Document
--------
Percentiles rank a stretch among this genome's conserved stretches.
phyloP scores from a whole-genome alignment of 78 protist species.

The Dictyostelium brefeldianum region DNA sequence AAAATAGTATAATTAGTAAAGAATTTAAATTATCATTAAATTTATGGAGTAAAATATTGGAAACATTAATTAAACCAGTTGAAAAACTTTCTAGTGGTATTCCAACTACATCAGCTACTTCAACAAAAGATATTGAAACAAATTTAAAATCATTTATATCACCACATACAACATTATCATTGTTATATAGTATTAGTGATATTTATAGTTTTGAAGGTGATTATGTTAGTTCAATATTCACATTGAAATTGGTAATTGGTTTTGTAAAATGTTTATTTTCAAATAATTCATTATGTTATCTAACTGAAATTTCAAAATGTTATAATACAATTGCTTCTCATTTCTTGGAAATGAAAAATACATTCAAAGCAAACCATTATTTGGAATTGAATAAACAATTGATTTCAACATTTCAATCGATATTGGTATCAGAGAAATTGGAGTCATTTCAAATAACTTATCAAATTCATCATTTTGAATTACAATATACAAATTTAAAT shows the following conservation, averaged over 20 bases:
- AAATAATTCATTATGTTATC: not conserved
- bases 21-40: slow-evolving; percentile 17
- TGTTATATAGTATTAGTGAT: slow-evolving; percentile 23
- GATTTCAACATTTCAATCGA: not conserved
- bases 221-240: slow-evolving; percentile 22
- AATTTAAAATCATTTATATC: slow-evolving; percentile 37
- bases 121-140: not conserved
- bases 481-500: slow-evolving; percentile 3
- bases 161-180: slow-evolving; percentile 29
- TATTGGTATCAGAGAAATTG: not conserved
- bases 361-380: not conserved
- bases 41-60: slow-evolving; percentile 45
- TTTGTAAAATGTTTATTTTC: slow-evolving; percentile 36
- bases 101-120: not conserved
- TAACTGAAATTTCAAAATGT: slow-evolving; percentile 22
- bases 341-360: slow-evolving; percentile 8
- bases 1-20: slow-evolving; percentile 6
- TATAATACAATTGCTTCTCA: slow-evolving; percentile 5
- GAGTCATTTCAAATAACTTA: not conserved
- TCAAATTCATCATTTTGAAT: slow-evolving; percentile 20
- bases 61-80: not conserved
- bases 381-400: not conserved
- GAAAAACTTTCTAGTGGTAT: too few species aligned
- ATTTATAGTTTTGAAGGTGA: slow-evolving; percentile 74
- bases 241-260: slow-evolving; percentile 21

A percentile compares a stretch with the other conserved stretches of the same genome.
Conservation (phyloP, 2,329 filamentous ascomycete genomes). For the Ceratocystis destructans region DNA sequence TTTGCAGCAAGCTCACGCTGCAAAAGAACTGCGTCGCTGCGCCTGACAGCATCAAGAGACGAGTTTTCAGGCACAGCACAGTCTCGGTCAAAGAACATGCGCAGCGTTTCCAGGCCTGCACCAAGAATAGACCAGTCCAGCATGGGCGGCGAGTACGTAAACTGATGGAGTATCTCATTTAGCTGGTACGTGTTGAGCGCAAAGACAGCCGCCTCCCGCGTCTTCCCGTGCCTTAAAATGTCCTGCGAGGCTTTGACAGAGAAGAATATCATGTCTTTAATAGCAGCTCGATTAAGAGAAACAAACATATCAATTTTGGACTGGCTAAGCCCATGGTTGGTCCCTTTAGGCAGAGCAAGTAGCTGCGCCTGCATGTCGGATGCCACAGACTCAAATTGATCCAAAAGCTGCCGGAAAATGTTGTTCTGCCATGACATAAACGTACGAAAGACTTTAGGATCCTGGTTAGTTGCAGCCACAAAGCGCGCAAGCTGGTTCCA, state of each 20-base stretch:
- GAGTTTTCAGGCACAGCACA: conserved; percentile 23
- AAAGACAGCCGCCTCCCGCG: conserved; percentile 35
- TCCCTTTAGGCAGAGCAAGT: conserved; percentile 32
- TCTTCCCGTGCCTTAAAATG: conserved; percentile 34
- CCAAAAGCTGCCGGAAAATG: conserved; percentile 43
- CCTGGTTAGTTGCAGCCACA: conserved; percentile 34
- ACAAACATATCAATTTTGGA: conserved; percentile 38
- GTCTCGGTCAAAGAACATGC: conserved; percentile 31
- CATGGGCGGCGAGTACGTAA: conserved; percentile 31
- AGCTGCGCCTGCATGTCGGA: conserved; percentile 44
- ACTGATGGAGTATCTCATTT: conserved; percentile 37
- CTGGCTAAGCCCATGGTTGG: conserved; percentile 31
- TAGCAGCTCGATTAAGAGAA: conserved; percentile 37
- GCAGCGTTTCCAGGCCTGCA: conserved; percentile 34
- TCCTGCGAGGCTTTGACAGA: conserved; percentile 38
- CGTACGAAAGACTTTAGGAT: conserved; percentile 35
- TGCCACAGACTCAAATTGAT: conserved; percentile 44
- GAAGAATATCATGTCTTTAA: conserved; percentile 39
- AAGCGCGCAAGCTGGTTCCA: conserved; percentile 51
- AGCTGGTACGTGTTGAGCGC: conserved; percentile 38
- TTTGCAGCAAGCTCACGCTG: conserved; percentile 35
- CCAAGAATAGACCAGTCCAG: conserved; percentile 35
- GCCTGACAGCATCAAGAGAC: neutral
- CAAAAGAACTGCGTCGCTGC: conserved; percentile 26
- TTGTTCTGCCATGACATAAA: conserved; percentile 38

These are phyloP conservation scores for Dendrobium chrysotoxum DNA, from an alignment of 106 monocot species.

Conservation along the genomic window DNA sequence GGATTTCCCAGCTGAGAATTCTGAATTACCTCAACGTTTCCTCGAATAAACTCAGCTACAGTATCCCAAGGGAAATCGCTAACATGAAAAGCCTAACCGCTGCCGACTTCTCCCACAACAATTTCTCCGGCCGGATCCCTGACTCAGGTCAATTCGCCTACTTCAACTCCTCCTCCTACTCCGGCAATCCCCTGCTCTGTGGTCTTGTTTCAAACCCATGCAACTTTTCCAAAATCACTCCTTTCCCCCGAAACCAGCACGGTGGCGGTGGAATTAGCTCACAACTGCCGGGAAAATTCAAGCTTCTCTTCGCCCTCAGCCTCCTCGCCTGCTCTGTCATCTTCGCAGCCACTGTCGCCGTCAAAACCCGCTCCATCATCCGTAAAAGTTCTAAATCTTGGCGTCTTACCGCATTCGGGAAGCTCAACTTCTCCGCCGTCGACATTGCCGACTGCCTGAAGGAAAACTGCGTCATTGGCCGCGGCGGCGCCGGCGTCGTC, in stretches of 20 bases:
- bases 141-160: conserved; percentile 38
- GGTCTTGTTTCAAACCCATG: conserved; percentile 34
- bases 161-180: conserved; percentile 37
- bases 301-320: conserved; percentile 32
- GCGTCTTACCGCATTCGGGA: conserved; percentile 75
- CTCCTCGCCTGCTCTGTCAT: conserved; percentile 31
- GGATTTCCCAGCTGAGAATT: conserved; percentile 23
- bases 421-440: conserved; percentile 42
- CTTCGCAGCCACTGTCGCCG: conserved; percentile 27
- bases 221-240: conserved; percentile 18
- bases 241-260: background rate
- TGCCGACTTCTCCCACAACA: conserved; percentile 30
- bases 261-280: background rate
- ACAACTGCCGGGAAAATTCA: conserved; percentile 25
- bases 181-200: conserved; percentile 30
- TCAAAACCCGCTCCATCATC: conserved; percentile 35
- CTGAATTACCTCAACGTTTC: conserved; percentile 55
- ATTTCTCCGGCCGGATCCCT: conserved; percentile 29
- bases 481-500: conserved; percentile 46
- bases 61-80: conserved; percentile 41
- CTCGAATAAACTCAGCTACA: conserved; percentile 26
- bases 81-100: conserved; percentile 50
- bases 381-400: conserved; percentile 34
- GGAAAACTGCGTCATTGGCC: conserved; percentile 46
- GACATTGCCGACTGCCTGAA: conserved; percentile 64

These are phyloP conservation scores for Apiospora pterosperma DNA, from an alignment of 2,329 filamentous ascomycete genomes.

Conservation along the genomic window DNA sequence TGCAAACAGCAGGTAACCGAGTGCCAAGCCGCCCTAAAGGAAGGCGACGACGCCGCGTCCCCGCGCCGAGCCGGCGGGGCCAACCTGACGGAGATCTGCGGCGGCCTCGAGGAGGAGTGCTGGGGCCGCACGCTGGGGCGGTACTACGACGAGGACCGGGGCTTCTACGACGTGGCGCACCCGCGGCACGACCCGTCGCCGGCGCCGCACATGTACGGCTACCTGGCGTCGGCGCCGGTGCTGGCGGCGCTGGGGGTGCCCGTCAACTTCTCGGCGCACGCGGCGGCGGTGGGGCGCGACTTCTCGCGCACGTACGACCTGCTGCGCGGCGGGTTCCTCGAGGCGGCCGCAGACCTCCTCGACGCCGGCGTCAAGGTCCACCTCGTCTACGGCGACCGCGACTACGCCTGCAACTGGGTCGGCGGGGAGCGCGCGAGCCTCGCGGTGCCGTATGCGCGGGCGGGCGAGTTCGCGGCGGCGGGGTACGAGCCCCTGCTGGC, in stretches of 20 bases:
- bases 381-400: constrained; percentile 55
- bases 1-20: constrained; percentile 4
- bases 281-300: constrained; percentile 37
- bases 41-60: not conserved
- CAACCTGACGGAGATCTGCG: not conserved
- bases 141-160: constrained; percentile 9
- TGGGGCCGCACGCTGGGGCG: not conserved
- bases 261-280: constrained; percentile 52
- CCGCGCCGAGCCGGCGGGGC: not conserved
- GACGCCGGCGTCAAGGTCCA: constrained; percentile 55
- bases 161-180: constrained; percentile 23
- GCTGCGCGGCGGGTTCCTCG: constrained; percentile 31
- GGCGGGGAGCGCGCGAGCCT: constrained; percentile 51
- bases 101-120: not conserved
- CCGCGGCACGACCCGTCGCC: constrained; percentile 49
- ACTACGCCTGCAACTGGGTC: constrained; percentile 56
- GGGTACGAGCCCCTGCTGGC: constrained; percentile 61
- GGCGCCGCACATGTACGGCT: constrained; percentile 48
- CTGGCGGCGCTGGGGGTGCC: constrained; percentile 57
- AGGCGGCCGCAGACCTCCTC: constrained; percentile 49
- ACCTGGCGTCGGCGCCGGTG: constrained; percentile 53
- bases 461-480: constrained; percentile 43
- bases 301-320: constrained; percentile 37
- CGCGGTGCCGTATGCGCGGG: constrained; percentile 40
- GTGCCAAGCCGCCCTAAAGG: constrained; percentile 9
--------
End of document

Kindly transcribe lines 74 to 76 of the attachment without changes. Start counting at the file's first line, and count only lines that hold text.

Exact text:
- CTGAATTACCTCAACGTTTC: conserved; percentile 55
- ATTTCTCCGGCCGGATCCCT: conserved; percentile 29
- bases 481-500: conserved; percentile 46